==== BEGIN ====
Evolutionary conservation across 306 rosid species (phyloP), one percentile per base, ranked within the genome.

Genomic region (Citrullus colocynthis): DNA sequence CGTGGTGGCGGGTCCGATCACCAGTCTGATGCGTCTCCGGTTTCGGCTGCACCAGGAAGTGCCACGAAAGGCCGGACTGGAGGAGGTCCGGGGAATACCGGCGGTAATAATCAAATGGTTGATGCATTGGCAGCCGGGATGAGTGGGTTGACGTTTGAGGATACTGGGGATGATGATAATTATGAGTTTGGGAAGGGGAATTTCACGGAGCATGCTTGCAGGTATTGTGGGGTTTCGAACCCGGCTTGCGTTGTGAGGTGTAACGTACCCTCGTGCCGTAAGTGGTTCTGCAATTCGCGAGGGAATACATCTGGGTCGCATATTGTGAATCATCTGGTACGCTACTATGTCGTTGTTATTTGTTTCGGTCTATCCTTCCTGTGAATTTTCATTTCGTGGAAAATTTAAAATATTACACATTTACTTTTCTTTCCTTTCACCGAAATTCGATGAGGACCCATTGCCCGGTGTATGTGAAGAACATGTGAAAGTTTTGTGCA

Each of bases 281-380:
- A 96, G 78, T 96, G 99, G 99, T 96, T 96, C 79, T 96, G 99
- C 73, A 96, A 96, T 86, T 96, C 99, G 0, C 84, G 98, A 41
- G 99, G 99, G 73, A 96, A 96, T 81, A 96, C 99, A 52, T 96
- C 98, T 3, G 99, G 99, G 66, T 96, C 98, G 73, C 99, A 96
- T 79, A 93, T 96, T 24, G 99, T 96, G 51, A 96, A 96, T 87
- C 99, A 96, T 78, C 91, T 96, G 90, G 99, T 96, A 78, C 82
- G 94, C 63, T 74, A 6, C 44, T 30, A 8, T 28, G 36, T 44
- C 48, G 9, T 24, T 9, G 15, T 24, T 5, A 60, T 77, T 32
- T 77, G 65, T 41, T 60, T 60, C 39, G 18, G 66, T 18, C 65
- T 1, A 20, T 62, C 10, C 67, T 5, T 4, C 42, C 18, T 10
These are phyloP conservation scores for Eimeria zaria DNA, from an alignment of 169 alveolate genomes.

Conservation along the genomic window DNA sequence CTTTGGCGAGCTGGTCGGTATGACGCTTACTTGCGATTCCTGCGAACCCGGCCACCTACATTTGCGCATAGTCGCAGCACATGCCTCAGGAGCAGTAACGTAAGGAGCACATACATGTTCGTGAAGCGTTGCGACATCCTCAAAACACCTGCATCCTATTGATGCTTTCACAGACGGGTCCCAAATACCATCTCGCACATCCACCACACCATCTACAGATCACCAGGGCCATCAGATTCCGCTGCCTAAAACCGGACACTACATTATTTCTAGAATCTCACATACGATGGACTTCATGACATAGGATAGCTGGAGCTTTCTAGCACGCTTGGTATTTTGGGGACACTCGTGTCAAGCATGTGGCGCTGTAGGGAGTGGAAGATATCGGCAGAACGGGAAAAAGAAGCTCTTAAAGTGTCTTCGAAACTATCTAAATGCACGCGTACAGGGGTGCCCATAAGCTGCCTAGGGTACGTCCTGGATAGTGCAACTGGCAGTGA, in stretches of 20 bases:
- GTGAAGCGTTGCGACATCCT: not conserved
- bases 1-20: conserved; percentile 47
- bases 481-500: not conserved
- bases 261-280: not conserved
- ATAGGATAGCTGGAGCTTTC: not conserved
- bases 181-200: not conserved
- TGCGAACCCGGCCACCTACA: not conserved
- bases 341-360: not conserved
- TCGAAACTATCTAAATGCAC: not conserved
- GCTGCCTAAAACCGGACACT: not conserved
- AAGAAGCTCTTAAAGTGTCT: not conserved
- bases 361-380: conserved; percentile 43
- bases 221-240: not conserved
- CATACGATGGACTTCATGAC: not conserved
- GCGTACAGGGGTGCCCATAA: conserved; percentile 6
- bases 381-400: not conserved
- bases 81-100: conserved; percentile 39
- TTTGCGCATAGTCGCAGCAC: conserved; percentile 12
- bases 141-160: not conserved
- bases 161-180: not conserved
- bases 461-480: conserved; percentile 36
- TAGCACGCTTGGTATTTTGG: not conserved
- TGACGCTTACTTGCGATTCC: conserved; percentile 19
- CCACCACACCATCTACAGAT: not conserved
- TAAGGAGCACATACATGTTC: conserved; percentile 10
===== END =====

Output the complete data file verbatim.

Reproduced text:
Evolutionary conservation across 306 rosid species (phyloP), one percentile per base, ranked within the genome.

Genomic region (Citrullus colocynthis): DNA sequence CGTGGTGGCGGGTCCGATCACCAGTCTGATGCGTCTCCGGTTTCGGCTGCACCAGGAAGTGCCACGAAAGGCCGGACTGGAGGAGGTCCGGGGAATACCGGCGGTAATAATCAAATGGTTGATGCATTGGCAGCCGGGATGAGTGGGTTGACGTTTGAGGATACTGGGGATGATGATAATTATGAGTTTGGGAAGGGGAATTTCACGGAGCATGCTTGCAGGTATTGTGGGGTTTCGAACCCGGCTTGCGTTGTGAGGTGTAACGTACCCTCGTGCCGTAAGTGGTTCTGCAATTCGCGAGGGAATACATCTGGGTCGCATATTGTGAATCATCTGGTACGCTACTATGTCGTTGTTATTTGTTTCGGTCTATCCTTCCTGTGAATTTTCATTTCGTGGAAAATTTAAAATATTACACATTTACTTTTCTTTCCTTTCACCGAAATTCGATGAGGACCCATTGCCCGGTGTATGTGAAGAACATGTGAAAGTTTTGTGCA

Each of bases 281-380:
- A 96, G 78, T 96, G 99, G 99, T 96, T 96, C 79, T 96, G 99
- C 73, A 96, A 96, T 86, T 96, C 99, G 0, C 84, G 98, A 41
- G 99, G 99, G 73, A 96, A 96, T 81, A 96, C 99, A 52, T 96
- C 98, T 3, G 99, G 99, G 66, T 96, C 98, G 73, C 99, A 96
- T 79, A 93, T 96, T 24, G 99, T 96, G 51, A 96, A 96, T 87
- C 99, A 96, T 78, C 91, T 96, G 90, G 99, T 96, A 78, C 82
- G 94, C 63, T 74, A 6, C 44, T 30, A 8, T 28, G 36, T 44
- C 48, G 9, T 24, T 9, G 15, T 24, T 5, A 60, T 77, T 32
- T 77, G 65, T 41, T 60, T 60, C 39, G 18, G 66, T 18, C 65
- T 1, A 20, T 62, C 10, C 67, T 5, T 4, C 42, C 18, T 10
These are phyloP conservation scores for Eimeria zaria DNA, from an alignment of 169 alveolate genomes.

Conservation along the genomic window DNA sequence CTTTGGCGAGCTGGTCGGTATGACGCTTACTTGCGATTCCTGCGAACCCGGCCACCTACATTTGCGCATAGTCGCAGCACATGCCTCAGGAGCAGTAACGTAAGGAGCACATACATGTTCGTGAAGCGTTGCGACATCCTCAAAACACCTGCATCCTATTGATGCTTTCACAGACGGGTCCCAAATACCATCTCGCACATCCACCACACCATCTACAGATCACCAGGGCCATCAGATTCCGCTGCCTAAAACCGGACACTACATTATTTCTAGAATCTCACATACGATGGACTTCATGACATAGGATAGCTGGAGCTTTCTAGCACGCTTGGTATTTTGGGGACACTCGTGTCAAGCATGTGGCGCTGTAGGGAGTGGAAGATATCGGCAGAACGGGAAAAAGAAGCTCTTAAAGTGTCTTCGAAACTATCTAAATGCACGCGTACAGGGGTGCCCATAAGCTGCCTAGGGTACGTCCTGGATAGTGCAACTGGCAGTGA, in stretches of 20 bases:
- GTGAAGCGTTGCGACATCCT: not conserved
- bases 1-20: conserved; percentile 47
- bases 481-500: not conserved
- bases 261-280: not conserved
- ATAGGATAGCTGGAGCTTTC: not conserved
- bases 181-200: not conserved
- TGCGAACCCGGCCACCTACA: not conserved
- bases 341-360: not conserved
- TCGAAACTATCTAAATGCAC: not conserved
- GCTGCCTAAAACCGGACACT: not conserved
- AAGAAGCTCTTAAAGTGTCT: not conserved
- bases 361-380: conserved; percentile 43
- bases 221-240: not conserved
- CATACGATGGACTTCATGAC: not conserved
- GCGTACAGGGGTGCCCATAA: conserved; percentile 6
- bases 381-400: not conserved
- bases 81-100: conserved; percentile 39
- TTTGCGCATAGTCGCAGCAC: conserved; percentile 12
- bases 141-160: not conserved
- bases 161-180: not conserved
- bases 461-480: conserved; percentile 36
- TAGCACGCTTGGTATTTTGG: not conserved
- TGACGCTTACTTGCGATTCC: conserved; percentile 19
- CCACCACACCATCTACAGAT: not conserved
- TAAGGAGCACATACATGTTC: conserved; percentile 10